Malaysia’s new Prime Minister Muhyiddin Yassin takes office amid economic challenges

  • Keep calm and carry on amid Wuhan virus fearsKeep calm and carry on amid Wuhan virus fears
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After an eventful week in Malaysia’s politics, Tan Sri Muhyiddin Yassin, President of the Malaysian United Indigenous Party (Parti Pribumi Bersatu Malaysia or Bersatu) was sworn in as the eighth Prime Minister of Malaysia on 1 March 2020.

He succeeds former PM Tun Dr. Mahathir, whose Pakatan Harapan coalition lost support after the breakaway of Bersatu and some members of Parti Keadilan Rakyat (PKR). Tan Sri Muhyiddin leads a coalition government that includes Bersatu, Barisan Nasional, and Parti Islam Se-Malaysia (PAS).

Tan Sri Muhyiddin is one of the founding members of Bersatu. He was also the former deputy premier for six years from 2009 until 2015 under the Barisan Nasional coalition government. He was later sacked from United Malays National Organisation (UMNO) in 2016. Tan Sri Muhyiddin, with Tun Dr Mahathir, founded Bersatu Malaysia in 2016 and joined up with the other parties, later named Pakatan Harapan. He was the Home Minister of Malaysia prior to the turn of events last week.


Market implications

The political divide and the change in government comes at an unfortunate time for Malaysia’s economy. Economic growth was already slowing down in fourth quarter of 2019 and would be impacted further by Covid-19. We expect the market sentiment to be weak and the outlook to be led by the impact of the spread of Covid-19 and the global markets’ direction.

Despite the challenges, the risk of further significant declines for the market may be limited. The FBM KLCI and broader market FBM EMAS indices have declined 3.2% and 4.4% respectively last week as the political situation was unfolding. The FBM KLCI is trading at a Price Earnings Ratio (PER) of 15.0x for 2020, slightly more than 1 standard deviation below historical mean. Some valuation support is seen as the current market valuation is already lower compared to the period after the 2018 General Election when there was unprecedented political change. Additionally, foreign shareholding of Malaysia equities is at a multi-year low.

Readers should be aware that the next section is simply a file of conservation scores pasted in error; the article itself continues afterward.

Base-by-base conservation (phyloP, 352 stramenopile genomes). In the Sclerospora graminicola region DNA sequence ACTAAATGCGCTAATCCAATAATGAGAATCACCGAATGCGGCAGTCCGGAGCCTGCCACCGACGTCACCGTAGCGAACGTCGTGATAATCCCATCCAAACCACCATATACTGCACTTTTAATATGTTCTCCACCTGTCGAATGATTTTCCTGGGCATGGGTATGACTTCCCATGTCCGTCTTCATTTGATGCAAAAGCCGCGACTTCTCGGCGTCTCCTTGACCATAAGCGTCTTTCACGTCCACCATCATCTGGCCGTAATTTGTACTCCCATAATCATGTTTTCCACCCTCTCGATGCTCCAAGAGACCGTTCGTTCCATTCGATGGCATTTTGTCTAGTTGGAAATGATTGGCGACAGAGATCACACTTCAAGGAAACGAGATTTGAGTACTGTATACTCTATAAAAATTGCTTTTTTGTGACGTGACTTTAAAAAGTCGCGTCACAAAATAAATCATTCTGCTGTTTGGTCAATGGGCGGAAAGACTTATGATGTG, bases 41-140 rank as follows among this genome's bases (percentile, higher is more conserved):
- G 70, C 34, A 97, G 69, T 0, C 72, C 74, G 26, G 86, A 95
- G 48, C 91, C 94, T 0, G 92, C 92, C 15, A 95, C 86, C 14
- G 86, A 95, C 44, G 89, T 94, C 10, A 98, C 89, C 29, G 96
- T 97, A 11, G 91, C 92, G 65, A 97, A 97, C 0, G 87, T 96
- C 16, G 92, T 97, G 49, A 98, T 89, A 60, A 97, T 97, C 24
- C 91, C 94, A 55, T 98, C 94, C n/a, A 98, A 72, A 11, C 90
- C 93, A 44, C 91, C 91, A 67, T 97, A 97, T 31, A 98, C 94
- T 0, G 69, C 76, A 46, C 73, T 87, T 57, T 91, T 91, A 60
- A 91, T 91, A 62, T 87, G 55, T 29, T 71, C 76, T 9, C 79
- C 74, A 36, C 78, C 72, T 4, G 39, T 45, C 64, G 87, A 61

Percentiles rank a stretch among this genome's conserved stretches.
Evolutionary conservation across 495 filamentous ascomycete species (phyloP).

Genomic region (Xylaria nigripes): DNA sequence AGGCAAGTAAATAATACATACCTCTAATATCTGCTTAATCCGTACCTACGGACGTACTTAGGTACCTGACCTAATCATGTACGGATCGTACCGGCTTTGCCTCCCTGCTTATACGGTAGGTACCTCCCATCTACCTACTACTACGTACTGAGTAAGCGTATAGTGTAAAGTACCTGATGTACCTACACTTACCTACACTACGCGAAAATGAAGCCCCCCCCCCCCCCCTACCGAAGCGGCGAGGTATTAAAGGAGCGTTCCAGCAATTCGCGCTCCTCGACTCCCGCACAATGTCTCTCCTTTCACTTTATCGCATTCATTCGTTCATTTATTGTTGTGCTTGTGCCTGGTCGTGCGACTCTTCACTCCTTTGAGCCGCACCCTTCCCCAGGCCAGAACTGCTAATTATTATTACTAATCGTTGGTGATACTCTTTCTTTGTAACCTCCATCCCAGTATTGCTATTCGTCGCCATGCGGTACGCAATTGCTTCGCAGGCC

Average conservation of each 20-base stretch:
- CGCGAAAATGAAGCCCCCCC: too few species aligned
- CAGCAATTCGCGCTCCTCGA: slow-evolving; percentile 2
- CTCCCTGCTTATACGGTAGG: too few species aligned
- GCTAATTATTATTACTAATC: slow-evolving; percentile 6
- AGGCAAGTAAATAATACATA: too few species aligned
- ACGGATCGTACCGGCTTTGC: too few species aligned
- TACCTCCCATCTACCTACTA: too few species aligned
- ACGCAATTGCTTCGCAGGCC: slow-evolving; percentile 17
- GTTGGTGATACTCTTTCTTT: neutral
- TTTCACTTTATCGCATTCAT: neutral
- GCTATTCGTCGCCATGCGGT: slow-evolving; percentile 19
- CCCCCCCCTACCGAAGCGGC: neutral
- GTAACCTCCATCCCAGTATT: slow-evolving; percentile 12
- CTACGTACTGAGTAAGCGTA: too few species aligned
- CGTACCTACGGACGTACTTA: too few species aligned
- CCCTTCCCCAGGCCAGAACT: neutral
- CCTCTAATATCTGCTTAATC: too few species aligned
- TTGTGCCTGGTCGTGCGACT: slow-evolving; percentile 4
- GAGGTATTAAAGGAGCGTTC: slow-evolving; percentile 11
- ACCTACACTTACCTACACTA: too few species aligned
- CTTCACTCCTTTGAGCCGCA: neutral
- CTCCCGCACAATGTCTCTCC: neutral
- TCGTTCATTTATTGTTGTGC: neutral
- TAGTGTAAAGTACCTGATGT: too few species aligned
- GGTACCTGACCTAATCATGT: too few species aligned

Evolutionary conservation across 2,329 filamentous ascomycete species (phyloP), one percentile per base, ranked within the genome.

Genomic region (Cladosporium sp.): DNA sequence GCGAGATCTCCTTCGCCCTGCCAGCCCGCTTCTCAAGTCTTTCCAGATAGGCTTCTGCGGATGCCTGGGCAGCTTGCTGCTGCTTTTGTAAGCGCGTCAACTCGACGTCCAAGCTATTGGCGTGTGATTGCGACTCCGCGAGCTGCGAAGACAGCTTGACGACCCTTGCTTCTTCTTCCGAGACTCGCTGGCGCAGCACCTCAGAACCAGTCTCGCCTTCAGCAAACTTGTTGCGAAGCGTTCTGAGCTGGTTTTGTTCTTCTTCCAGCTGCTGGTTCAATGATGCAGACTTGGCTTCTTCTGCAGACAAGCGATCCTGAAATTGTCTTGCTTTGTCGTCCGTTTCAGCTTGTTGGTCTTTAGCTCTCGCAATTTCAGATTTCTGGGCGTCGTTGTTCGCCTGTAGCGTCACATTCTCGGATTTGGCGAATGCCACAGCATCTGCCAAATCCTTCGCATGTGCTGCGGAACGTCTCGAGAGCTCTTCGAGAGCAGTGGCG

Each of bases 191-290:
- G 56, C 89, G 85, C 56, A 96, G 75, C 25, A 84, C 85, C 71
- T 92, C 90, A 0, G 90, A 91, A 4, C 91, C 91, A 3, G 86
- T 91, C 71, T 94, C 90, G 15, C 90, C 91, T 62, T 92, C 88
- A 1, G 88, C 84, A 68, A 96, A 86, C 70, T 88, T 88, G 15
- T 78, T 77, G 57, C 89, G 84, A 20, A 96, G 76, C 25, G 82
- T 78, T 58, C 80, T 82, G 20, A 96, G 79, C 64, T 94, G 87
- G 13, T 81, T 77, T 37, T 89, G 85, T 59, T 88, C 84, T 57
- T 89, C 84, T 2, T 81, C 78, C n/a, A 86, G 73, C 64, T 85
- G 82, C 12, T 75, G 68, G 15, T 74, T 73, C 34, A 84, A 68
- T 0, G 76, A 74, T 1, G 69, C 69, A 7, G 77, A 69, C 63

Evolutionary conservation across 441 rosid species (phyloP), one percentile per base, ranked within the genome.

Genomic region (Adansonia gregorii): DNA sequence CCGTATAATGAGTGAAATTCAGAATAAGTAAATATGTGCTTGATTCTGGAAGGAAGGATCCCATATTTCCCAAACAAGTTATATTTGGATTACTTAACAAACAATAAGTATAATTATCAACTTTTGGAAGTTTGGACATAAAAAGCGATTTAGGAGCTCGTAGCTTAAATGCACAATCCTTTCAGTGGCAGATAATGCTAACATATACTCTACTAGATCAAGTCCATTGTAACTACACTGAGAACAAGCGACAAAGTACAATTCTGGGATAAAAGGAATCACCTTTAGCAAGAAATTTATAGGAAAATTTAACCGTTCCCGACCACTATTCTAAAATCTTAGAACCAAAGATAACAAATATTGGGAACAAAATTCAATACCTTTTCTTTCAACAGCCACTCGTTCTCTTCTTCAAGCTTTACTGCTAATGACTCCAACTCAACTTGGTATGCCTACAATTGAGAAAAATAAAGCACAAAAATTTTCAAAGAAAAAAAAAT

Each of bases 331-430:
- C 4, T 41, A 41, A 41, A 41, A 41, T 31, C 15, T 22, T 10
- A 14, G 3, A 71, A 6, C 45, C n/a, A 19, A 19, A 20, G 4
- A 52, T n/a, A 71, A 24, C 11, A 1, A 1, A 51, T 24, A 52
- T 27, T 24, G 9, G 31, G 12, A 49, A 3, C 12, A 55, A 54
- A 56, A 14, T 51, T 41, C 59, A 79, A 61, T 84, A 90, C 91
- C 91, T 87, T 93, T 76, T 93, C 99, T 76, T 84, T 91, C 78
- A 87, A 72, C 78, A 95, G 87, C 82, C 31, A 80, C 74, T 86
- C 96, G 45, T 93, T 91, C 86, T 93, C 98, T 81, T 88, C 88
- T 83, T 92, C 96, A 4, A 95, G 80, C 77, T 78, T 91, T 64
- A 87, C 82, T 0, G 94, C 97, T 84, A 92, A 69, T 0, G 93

Going forward, we will be watching closely the new Cabinet appointments, policy direction and announcements, and institutional reforms by the new government. Under the former Pakatan Harapan government, Malaysia ranked 51 out of 180 countries in 2019, up 10 notches from 2018 according to Transparency International's (TI) Corruption Perception Index (CPI). It remains to be seen if the momentum would continue with the new coalition government.


Portfolio implications

Within the ASEAN region, we remain Underweight Malaysia. Apart from the impact of Covid-19, the Malaysian economy also has to contend with uncertainty from the recent political changes. The mitigation to potential downside risks is that Malaysia’s equity valuations and foreign shareholdings are already at the lower end of the range by historical standards. As investors await greater clarity on the new policy direction, we prefer exporters which are involved in manufacturing and technology and defensive sectors such as consumer and utilities.

On fixed income, we continue to be positive on Ringgit debts as we expect the market to remain supported in the near term, based on expectations of lower interest rates. Given the recent political developments and concerns about Covid-19, Bank Negara Malaysia (BNM) is expected to reduce the Overnight Policy Rate (OPR) by 25 bps for the second time this year. This could happen as early as the upcoming BNM monetary policy meeting on 3 March.

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